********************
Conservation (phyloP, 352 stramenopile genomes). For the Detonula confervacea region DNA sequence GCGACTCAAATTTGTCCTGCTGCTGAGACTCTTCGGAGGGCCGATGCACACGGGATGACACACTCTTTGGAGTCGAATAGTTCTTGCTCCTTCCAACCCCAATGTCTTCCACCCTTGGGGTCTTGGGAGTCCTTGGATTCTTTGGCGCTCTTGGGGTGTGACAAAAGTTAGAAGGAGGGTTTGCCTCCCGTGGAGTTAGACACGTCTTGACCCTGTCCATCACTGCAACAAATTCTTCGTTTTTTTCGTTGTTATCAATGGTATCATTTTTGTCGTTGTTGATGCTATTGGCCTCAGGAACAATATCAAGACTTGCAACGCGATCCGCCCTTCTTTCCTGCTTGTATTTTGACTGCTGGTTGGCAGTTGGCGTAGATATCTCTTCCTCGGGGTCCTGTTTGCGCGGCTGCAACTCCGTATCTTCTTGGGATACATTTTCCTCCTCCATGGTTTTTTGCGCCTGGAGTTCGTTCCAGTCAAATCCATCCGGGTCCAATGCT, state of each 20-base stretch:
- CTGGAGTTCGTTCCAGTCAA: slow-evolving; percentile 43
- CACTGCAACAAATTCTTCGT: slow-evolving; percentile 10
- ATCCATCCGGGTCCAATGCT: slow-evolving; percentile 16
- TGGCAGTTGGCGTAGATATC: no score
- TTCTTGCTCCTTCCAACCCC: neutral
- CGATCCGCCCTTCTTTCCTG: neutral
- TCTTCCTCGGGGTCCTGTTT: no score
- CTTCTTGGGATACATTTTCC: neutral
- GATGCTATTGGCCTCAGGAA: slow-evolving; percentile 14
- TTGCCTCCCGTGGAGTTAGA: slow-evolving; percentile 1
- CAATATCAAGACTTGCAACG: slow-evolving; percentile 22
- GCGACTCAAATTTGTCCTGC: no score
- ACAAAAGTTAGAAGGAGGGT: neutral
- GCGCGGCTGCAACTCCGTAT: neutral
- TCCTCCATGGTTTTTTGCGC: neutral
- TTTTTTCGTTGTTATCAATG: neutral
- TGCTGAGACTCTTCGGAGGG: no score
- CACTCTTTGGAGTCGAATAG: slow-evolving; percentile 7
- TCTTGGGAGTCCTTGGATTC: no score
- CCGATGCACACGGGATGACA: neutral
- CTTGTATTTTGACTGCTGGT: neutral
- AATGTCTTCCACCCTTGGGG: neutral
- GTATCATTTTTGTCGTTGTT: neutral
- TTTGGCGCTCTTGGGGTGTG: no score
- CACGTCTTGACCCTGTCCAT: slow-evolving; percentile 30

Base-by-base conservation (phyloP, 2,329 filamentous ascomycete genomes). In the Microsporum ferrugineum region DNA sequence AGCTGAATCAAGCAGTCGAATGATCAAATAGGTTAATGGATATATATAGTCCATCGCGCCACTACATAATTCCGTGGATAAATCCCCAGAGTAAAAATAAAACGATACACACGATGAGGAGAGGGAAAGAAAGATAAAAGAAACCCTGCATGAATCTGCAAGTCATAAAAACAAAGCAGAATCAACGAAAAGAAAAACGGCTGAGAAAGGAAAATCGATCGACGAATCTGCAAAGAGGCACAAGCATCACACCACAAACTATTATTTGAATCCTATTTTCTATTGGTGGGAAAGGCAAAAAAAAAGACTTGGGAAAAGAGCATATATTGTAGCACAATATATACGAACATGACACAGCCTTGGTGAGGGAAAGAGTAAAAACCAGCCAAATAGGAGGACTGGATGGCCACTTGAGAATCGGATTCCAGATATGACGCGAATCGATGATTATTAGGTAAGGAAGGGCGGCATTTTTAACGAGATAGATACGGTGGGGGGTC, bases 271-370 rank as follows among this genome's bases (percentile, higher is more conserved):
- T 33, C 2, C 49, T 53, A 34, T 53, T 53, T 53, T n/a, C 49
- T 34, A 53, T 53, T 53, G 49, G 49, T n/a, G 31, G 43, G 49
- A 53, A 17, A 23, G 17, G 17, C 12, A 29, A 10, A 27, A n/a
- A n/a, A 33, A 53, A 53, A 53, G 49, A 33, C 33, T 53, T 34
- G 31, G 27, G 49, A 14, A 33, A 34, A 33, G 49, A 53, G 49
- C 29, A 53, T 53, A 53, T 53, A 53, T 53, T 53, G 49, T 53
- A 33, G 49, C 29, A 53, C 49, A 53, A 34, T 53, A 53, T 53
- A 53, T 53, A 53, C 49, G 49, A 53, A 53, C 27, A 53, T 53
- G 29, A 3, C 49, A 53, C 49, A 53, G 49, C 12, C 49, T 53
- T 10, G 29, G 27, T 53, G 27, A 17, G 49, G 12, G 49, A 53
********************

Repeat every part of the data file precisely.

Conservation (phyloP, 352 stramenopile genomes). For the Detonula confervacea region DNA sequence GCGACTCAAATTTGTCCTGCTGCTGAGACTCTTCGGAGGGCCGATGCACACGGGATGACACACTCTTTGGAGTCGAATAGTTCTTGCTCCTTCCAACCCCAATGTCTTCCACCCTTGGGGTCTTGGGAGTCCTTGGATTCTTTGGCGCTCTTGGGGTGTGACAAAAGTTAGAAGGAGGGTTTGCCTCCCGTGGAGTTAGACACGTCTTGACCCTGTCCATCACTGCAACAAATTCTTCGTTTTTTTCGTTGTTATCAATGGTATCATTTTTGTCGTTGTTGATGCTATTGGCCTCAGGAACAATATCAAGACTTGCAACGCGATCCGCCCTTCTTTCCTGCTTGTATTTTGACTGCTGGTTGGCAGTTGGCGTAGATATCTCTTCCTCGGGGTCCTGTTTGCGCGGCTGCAACTCCGTATCTTCTTGGGATACATTTTCCTCCTCCATGGTTTTTTGCGCCTGGAGTTCGTTCCAGTCAAATCCATCCGGGTCCAATGCT, state of each 20-base stretch:
- CTGGAGTTCGTTCCAGTCAA: slow-evolving; percentile 43
- CACTGCAACAAATTCTTCGT: slow-evolving; percentile 10
- ATCCATCCGGGTCCAATGCT: slow-evolving; percentile 16
- TGGCAGTTGGCGTAGATATC: no score
- TTCTTGCTCCTTCCAACCCC: neutral
- CGATCCGCCCTTCTTTCCTG: neutral
- TCTTCCTCGGGGTCCTGTTT: no score
- CTTCTTGGGATACATTTTCC: neutral
- GATGCTATTGGCCTCAGGAA: slow-evolving; percentile 14
- TTGCCTCCCGTGGAGTTAGA: slow-evolving; percentile 1
- CAATATCAAGACTTGCAACG: slow-evolving; percentile 22
- GCGACTCAAATTTGTCCTGC: no score
- ACAAAAGTTAGAAGGAGGGT: neutral
- GCGCGGCTGCAACTCCGTAT: neutral
- TCCTCCATGGTTTTTTGCGC: neutral
- TTTTTTCGTTGTTATCAATG: neutral
- TGCTGAGACTCTTCGGAGGG: no score
- CACTCTTTGGAGTCGAATAG: slow-evolving; percentile 7
- TCTTGGGAGTCCTTGGATTC: no score
- CCGATGCACACGGGATGACA: neutral
- CTTGTATTTTGACTGCTGGT: neutral
- AATGTCTTCCACCCTTGGGG: neutral
- GTATCATTTTTGTCGTTGTT: neutral
- TTTGGCGCTCTTGGGGTGTG: no score
- CACGTCTTGACCCTGTCCAT: slow-evolving; percentile 30

Base-by-base conservation (phyloP, 2,329 filamentous ascomycete genomes). In the Microsporum ferrugineum region DNA sequence AGCTGAATCAAGCAGTCGAATGATCAAATAGGTTAATGGATATATATAGTCCATCGCGCCACTACATAATTCCGTGGATAAATCCCCAGAGTAAAAATAAAACGATACACACGATGAGGAGAGGGAAAGAAAGATAAAAGAAACCCTGCATGAATCTGCAAGTCATAAAAACAAAGCAGAATCAACGAAAAGAAAAACGGCTGAGAAAGGAAAATCGATCGACGAATCTGCAAAGAGGCACAAGCATCACACCACAAACTATTATTTGAATCCTATTTTCTATTGGTGGGAAAGGCAAAAAAAAAGACTTGGGAAAAGAGCATATATTGTAGCACAATATATACGAACATGACACAGCCTTGGTGAGGGAAAGAGTAAAAACCAGCCAAATAGGAGGACTGGATGGCCACTTGAGAATCGGATTCCAGATATGACGCGAATCGATGATTATTAGGTAAGGAAGGGCGGCATTTTTAACGAGATAGATACGGTGGGGGGTC, bases 271-370 rank as follows among this genome's bases (percentile, higher is more conserved):
- T 33, C 2, C 49, T 53, A 34, T 53, T 53, T 53, T n/a, C 49
- T 34, A 53, T 53, T 53, G 49, G 49, T n/a, G 31, G 43, G 49
- A 53, A 17, A 23, G 17, G 17, C 12, A 29, A 10, A 27, A n/a
- A n/a, A 33, A 53, A 53, A 53, G 49, A 33, C 33, T 53, T 34
- G 31, G 27, G 49, A 14, A 33, A 34, A 33, G 49, A 53, G 49
- C 29, A 53, T 53, A 53, T 53, A 53, T 53, T 53, G 49, T 53
- A 33, G 49, C 29, A 53, C 49, A 53, A 34, T 53, A 53, T 53
- A 53, T 53, A 53, C 49, G 49, A 53, A 53, C 27, A 53, T 53
- G 29, A 3, C 49, A 53, C 49, A 53, G 49, C 12, C 49, T 53
- T 10, G 29, G 27, T 53, G 27, A 17, G 49, G 12, G 49, A 53